interior design

Discussion in 'Coop & Run - Design, Construction, & Maintenance' started by suburban, Jan 23, 2011.

  1. suburban

    suburban Out Of The Brooder

    92
    0
    39
    Dec 13, 2010
    Perth, western Australia
    I've just about finished the coop. It is about 6 1/2 feet long by 4 1/2 feet wide and 4 feet hight on the sides. The roof is pitched and almost 6 feet at it's highest point.

    One end will open completely for cleaning out and the other end has the little door leading to the run.

    I will be getting 3 Australorp pullets.

    So my questions are...

    1. how many nest boxes do they need?
    2. do they (nest boxes) need to be raised off the floor? I was thinking of putting them on a shelf and having an opening in the wall behind to check for eggs. Also on the shelf will be some food and water.
    3.If they go up off the floor I understand that the roost needs to be higher. Will they need a ramp to get up about 3 feet? My concern is that the coop is quite narrow and I'm thinking a ramp will be quite steep if it's opposite the nest boxes.

    Sorry if that is completely confusing.
     
    Last edited: Jan 23, 2011
  2. Dogfish

    Dogfish Rube Goldberg incarnate

    Mar 17, 2010
    Western Washington
    1. I would make room for 2 nest boxes, as you have room for more chickens than just 3. They'll choose to lay in only on or two, or on the floor, just to confound you.

    2. Nest boxes should be between the floor and the roosts. (My birds will lay on the floor more than in the nest boxes, most days)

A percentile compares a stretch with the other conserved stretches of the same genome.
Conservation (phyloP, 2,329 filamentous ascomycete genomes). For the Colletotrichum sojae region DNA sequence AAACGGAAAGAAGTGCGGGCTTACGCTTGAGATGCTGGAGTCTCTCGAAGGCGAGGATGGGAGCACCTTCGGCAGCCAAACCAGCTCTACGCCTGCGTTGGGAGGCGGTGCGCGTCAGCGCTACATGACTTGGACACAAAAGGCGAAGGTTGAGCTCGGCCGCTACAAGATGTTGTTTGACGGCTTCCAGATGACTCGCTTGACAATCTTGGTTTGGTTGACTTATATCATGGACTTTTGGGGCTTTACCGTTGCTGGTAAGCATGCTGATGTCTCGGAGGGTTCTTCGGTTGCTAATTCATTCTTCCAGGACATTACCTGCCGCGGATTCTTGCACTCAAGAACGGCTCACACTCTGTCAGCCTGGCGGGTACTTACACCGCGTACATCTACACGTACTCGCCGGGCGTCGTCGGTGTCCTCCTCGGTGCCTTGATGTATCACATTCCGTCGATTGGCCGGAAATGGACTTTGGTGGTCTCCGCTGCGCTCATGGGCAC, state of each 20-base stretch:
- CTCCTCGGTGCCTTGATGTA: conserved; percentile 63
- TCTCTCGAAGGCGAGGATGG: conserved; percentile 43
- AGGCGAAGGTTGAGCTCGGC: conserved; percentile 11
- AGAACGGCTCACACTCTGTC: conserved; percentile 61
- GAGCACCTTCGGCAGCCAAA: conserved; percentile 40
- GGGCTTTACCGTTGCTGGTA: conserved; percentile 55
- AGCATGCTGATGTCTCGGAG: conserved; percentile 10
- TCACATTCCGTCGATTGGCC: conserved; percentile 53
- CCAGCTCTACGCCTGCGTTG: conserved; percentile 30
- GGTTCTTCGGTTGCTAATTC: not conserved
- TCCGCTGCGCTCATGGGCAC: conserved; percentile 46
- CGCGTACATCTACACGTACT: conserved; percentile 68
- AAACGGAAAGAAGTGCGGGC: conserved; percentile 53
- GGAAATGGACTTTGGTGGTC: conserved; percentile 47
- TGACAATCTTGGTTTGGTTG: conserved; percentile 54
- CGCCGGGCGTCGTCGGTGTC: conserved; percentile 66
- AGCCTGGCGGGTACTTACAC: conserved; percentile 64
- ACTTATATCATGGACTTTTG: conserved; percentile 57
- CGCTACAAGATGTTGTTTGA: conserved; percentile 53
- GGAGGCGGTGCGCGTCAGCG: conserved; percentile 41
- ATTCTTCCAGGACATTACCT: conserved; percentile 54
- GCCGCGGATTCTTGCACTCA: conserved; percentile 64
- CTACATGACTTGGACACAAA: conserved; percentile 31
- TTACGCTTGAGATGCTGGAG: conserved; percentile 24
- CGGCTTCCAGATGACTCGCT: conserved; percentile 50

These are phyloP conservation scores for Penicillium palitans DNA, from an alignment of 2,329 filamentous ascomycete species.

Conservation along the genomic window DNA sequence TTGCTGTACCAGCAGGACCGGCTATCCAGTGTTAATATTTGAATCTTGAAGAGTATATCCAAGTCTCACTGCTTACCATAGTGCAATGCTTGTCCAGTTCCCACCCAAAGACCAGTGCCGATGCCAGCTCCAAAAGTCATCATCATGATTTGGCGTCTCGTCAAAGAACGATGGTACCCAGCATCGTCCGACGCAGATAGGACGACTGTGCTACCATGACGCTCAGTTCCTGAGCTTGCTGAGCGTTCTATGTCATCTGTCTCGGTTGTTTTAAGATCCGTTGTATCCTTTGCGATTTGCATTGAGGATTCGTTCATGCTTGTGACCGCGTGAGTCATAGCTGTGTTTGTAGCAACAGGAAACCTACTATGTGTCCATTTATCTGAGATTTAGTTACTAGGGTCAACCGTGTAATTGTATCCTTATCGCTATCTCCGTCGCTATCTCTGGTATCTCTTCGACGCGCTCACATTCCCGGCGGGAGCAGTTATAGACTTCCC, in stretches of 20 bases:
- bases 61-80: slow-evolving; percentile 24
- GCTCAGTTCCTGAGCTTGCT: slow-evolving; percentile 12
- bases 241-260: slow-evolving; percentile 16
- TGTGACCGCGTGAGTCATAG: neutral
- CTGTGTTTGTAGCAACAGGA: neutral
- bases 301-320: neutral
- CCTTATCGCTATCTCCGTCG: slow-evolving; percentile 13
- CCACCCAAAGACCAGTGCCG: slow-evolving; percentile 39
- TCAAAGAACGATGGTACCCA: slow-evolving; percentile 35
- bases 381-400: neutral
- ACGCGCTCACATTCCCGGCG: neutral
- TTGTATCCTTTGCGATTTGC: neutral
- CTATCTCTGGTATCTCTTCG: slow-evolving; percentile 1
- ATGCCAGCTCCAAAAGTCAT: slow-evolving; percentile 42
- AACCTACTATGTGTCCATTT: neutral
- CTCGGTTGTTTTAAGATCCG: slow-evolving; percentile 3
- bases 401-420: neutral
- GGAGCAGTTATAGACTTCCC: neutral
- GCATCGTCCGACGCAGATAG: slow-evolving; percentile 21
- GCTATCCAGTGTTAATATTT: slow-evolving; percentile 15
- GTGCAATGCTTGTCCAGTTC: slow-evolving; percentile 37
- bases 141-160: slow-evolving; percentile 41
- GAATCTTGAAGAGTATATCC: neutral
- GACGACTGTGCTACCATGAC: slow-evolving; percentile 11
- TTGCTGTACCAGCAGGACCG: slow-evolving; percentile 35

3. I built them a bit of a stairway with two steps to get them up 3' in a similar sized space.
    [​IMG]
    [​IMG]

    Depending on the size of your run, attached to the coop that the hens will have free access to, you could actually expect to house as many as 16 hens in a coop that size as long as you provide adequate roost space. I know this goes against "convention", but if you clean it regularly, and they have a large run, a smaller coop is workable. My coop is 4x8 on the interior, but the birds have access to a 1200 SF secure run when the auto-door opens. Without a large secure run, you might be able to fit as many as 6 hens.

    Enjoy your Austrolorps. Mine are docile and great layers. They are also more broody than my other birds.

    BTW, there is a lot more poop on that ladder now, I made a platform for the first step later, and I moved the feed outside after my girls grew up a bit. These photos were taken prior to my birds moving in.
     
    Last edited: Jan 23, 2011
  3. teach1rusl

    teach1rusl Love My Chickens

    I would opt for two nest boxes. With three birds, you'd technically only need one, but I always like to be prepared in case a hen goes broody and hogs the nest box. Raising the nest box leave more floor space (living space) open, so I always prefer them raised if possible myself.